Lah TT, Novak M, Pena Almidon MA, et al. Cannabigerol Is a Potential Therapeutic Agent in a Novel Combined Therapy for Glioblastoma. Cells. 2021;10(2):340. doi:10.3390/cells10020340
What Is a Glioblastoma
Glioblastomas are the most aggressive among brain tumors and the incidence of this type of cancer is increasing, regardless of modern-day advances in cancer therapy. In fact, the average survival rate of those diagnosed with glioblastoma is approximately 16 months, and this rate has remained unchanged for many years. Cannabigerol (CBG) has been reported to slow or prevent the progression of certain types of cancer; a 2021 study looked at the effects of CBG on glioblastomas.
What is Cannabigerol (CBG)?
Similar to cannabidiol (CBD), Cannabigerol (CBG) is a type of phytocannabinoid, obtained from the Cannabis sativa plant. The CBG compound is often referred to as the “mother of all cannabinoids,” because all cannabinoids are originally derived from an acidic form of CBG, called cannabigerolic acid (CBGA). In recent studies, CBG has reportedly been found to help slow the progression of certain carcinomas, but the use of CBD to treat glioblastomas was not studied until the 2021study published by the journal, Cells.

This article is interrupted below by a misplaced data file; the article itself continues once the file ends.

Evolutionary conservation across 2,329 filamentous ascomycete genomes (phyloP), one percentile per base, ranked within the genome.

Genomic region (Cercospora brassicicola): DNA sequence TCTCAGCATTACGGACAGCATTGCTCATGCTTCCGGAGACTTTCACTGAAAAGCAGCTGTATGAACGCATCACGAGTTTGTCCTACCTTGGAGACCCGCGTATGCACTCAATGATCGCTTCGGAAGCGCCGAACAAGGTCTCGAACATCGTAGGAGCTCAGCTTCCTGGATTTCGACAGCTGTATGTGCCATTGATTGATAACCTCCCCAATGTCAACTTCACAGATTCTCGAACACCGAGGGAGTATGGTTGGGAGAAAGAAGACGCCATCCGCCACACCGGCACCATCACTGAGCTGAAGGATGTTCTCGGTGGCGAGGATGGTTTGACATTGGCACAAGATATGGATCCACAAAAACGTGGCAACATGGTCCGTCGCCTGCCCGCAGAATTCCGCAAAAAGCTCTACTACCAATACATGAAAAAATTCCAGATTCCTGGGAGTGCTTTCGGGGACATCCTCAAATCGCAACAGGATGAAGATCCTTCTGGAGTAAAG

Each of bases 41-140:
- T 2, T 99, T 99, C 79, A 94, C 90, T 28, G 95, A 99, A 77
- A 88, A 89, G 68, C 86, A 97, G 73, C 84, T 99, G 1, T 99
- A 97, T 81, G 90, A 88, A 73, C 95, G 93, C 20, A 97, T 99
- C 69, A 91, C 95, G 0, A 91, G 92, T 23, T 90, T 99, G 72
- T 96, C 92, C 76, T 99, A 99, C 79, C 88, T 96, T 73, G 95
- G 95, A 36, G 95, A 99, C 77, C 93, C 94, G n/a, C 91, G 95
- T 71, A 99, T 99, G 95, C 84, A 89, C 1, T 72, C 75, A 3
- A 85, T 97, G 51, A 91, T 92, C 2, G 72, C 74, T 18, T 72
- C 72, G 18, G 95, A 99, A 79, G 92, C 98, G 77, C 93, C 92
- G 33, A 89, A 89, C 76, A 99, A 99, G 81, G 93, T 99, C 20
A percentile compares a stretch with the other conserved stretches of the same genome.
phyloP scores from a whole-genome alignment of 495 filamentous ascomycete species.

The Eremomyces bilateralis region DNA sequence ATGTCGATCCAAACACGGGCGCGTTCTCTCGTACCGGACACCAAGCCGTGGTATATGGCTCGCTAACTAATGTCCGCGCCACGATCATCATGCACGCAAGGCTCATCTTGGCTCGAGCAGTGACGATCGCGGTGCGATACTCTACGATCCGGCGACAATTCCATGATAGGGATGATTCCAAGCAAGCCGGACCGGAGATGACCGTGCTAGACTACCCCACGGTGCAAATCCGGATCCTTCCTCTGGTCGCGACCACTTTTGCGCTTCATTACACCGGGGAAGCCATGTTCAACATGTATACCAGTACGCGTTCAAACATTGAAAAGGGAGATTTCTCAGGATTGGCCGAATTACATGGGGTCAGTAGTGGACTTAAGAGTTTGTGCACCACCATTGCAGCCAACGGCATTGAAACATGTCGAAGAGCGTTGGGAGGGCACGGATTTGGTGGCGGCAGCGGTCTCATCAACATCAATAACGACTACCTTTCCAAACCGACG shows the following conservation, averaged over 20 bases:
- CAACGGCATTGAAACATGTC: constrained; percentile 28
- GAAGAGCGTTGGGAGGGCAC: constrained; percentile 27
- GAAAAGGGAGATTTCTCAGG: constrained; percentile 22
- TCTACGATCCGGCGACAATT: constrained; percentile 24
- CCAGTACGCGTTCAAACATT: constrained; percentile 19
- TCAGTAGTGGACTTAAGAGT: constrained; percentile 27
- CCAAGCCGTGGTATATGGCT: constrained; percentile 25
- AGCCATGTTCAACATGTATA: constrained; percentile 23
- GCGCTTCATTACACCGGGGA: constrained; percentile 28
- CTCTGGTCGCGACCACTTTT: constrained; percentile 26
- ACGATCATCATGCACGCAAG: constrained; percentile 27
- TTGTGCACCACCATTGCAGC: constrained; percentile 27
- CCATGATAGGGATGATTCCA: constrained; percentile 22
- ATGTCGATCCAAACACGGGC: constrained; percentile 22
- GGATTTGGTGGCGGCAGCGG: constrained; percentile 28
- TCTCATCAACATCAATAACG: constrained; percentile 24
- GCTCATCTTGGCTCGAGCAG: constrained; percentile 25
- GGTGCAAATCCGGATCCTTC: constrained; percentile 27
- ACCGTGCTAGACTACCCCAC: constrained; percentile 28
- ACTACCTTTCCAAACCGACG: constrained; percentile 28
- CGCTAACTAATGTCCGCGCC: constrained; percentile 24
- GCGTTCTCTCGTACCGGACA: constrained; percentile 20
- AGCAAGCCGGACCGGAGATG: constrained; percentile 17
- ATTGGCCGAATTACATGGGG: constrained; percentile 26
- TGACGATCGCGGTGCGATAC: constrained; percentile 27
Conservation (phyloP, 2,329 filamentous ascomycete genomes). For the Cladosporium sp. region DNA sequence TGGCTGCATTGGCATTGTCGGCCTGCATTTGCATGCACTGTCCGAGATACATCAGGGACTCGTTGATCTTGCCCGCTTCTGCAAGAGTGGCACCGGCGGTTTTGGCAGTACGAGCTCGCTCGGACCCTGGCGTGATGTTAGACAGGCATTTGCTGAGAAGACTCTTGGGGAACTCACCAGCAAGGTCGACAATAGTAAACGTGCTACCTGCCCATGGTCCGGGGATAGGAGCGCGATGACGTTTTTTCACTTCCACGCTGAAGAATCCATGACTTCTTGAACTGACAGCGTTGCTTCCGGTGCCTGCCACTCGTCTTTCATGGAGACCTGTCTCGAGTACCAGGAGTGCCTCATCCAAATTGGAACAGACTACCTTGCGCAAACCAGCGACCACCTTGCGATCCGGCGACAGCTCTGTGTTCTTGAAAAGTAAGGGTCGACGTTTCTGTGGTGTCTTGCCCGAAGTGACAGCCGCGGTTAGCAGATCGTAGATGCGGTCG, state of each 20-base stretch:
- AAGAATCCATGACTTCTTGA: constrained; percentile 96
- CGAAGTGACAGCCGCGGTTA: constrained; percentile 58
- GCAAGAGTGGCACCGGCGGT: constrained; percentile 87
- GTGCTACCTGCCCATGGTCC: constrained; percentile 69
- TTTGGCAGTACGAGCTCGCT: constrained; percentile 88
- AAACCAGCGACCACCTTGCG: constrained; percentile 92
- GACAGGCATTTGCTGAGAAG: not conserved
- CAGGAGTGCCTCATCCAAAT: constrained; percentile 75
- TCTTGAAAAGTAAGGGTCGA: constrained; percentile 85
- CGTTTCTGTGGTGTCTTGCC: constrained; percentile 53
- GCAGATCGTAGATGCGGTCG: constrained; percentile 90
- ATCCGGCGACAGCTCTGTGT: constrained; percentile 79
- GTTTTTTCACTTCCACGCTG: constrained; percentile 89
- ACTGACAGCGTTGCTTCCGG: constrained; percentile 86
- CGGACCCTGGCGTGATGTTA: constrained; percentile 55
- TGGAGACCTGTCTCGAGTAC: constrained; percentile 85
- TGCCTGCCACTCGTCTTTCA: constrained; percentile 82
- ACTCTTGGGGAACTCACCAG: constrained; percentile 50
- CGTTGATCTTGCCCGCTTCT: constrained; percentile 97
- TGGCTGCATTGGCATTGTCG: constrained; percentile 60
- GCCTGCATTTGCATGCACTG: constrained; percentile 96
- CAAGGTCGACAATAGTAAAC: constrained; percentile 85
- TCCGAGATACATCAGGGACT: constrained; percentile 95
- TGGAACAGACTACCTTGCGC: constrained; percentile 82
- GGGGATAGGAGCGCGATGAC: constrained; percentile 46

THE STUDY - Cannabigerol (CBG) For the Treatment of Glioblastomas
The progression of glioblastoma can involve symptoms of cognitive impairment for some patients. Delta-9-Tetrahydrocannabinol (THC) and cannabidiol (CBD) taken alone or in combination, have been suggested for the treatment of glioblastomas. But THC’s psychoactive effect (the property that makes cannabis get a person high), hinders its medical uses in those with cognitive impairment. CBG is a cannabinoid without psychoactive properties, known to have anti-tumor properties in some carcinomas. The 2021 study, published by Cells, was the first-time glioblastoma was studied for its treatment with CBG instead of THC. The study authors concluded that CBG was effective in impairing progression of glioblastoma, with tumor inhibiting effects comparable to THC. In addition, CBG acted to inhibit the invasion of glioblastoma cells and destroyed glioblastoma stem cells, considered very resistant to other forms of cancer treatment. The origins of glioblastoma cancer are glioblastoma stem cells. CBG therapy may represent a new option in adjuvant treatment of glioblastoma. The study authors concluded that THC should be replaced with CBG in future clinical studies on cannabinoid treatment of glioblastoma.
Link to article: https://doi.org/10.3390/cells10020340